I Just Found Out About Modern Warfare
There is this one prominent phenomenon regarding us; the masses.
Whenever we come to find out that someone has taken their life away, we
would usually be all like, «Why didn’t they come out and unleash everything
regarding their mental state when they were still alive? We could have saved
them. » or some sort of similar reaction. The thing is, most of our reactions
would be full of remorse; thinking as if we could have saved them if they were
to tell us everything.
But the sad truth is, it is inevitable that human nature is innately egocentric.
Human beings would mostly find it hard to relate or empathize with others’
problems and grief when they have never been in the circumstances that
others have been in. But when something disastrous happens and it’s already
too late, that would be the exact time when they finally realize how it’s like to
be in others’ positions. And then there goes the useless feeling of remorse
that won’t change anything, and the rest is history.
There are a myriad of reasons why people who committed suicide didn’t come
out about their condition and feelings when they were still alive. For deep
down they know that other people might find it hard to actually exert efforts to
save them; and their attempt to come out would end up in vain anyway. If they
were to come out about their condition, there are high chances that 1) people
would find them ungrateful and whiny, 2) people would empathize at first, but
there would be a point where those people got fed up and consider them
annoying or clingy for depending on them and venting too much about their
life, 3) people would just throw out cliched motivational advices like what a
normie would do, without actually attempting to analyze and understand
what’s up with them, or 4) people would misunderstand their stories and take
the blame on them, thinking as if it’s their own fault that they got into the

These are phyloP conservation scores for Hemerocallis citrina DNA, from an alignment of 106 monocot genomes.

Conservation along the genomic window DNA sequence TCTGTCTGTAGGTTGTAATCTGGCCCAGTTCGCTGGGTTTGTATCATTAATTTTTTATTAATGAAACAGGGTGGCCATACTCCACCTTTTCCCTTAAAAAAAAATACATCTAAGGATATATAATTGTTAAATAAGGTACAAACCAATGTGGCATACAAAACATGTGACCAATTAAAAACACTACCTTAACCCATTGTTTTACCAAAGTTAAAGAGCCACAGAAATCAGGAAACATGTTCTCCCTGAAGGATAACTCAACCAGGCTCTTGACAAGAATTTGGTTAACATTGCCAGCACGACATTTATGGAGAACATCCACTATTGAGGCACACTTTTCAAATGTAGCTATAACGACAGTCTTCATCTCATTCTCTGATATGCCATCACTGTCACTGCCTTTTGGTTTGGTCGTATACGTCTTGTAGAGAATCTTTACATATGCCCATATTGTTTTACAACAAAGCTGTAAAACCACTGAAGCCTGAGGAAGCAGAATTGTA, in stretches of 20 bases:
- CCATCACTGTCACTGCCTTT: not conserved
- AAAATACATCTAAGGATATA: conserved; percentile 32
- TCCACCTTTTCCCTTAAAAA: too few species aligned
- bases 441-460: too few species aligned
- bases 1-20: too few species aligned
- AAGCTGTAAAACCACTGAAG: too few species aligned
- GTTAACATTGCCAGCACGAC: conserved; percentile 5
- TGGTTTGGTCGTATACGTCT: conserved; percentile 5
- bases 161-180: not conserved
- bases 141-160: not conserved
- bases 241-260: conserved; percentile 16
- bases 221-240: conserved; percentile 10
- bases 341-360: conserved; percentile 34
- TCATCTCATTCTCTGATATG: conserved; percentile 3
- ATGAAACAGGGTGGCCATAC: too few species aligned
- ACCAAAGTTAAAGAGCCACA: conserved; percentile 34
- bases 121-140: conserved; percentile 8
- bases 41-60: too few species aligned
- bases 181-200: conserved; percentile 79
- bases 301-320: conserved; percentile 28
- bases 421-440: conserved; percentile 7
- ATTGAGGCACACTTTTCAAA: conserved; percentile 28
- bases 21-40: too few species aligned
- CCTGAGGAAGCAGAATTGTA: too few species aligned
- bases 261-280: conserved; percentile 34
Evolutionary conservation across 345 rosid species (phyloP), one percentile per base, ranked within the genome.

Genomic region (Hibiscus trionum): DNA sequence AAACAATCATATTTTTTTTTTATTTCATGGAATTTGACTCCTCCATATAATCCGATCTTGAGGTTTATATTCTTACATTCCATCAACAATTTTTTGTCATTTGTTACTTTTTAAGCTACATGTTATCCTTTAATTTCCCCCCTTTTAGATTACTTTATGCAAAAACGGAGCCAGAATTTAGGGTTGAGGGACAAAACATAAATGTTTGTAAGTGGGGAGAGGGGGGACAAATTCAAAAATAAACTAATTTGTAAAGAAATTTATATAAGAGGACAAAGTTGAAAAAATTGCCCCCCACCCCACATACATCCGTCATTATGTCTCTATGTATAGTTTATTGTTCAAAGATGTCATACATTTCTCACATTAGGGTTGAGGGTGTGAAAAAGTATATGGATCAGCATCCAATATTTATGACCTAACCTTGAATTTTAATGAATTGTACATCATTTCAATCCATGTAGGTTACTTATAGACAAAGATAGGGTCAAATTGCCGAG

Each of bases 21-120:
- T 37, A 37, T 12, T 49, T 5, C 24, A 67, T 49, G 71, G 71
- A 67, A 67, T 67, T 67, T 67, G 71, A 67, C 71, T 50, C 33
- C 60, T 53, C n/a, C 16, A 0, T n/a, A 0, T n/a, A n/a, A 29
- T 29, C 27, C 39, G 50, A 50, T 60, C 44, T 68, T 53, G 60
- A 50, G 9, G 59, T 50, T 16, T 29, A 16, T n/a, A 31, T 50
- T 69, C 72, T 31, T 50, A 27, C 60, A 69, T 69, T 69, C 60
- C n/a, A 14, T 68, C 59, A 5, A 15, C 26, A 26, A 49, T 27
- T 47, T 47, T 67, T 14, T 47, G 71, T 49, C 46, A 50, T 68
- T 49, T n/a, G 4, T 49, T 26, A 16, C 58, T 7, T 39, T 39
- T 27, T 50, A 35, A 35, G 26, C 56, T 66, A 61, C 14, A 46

condition they’re in. The thing is, most of us do regret not saving them earlier,
wonder why didn’t they tell us anything when they were still alive, but little do
we realize that there are plenty of things we could have done back then but
we didn’t do. Because we’re too drowned in minding our own business as
egocentric human beings we are; because we’re too busy patronizing and
victim-blaming them, thinking as if they deserve what they suffered from
because it was their own fault.
In the end they chose to hide in their own cloistered, dead-locked closet for
they grew up thinking that coming out about their condition is a fright-inducing
atrocity that would attract hostile eyes being directed towards them. They
chose to look alright in front of the masses, so the masses began thinking as
if they’re actually alright because they have never talked any single thing
about their mental health. Because the masses are only capable of discerning
the superficial outline of others — what they see in front of them — and there
has never been any single attempt to dig in what’s behind the superficial
smiles of those people asphyxiating in distraught. Never have they heard the
unheard screams, in the unseen battlegrounds. That is the thing about
modern warfare; where the most lethal weapons are words; where youngsters
are forced to get accustomed with the warfare and bloodshed inside of their
hearts and heads; where places that we come across everyday, such as
schools and houses, are the real battlegrounds.
Warfare these days, it doesn’t necessarily require revolvers, multiple
launching rocket systems, and submachine guns. Because some menacing
words that came from people’s mouths, and the heinous way some people
treat others, are already enough to trigger a million of souls to take their own
life away. And the victims of warfare these days, don’t always have stains of
blood spattering. For their hearts have bled severely, and relentlessly, from
the wounds of these unseen wars.
It’s sad that educational institutions give awards and homages to the ones
who are smartest and brightest with radiant future ahead of them, but no one
has ever given any awards to the strongest fighters whose dark and distorted
future is completely not their fault. As if being a strong fighter who fights their
way through the warfare of life isn’t an achievement. As if the restless nights
and the relentless tears they survived through mean nothing.
It’s undeniable that the world is a constant warfare — and too many unnoticed
fighters died whilst fighting in battles inside their heads and in unseen
battlegrounds. As we are forced to live in bloodshed and get accustomed to
the wars, it would mean a lot if we lend a hand to fellow fighters who are
struggling because we see ourselves in them.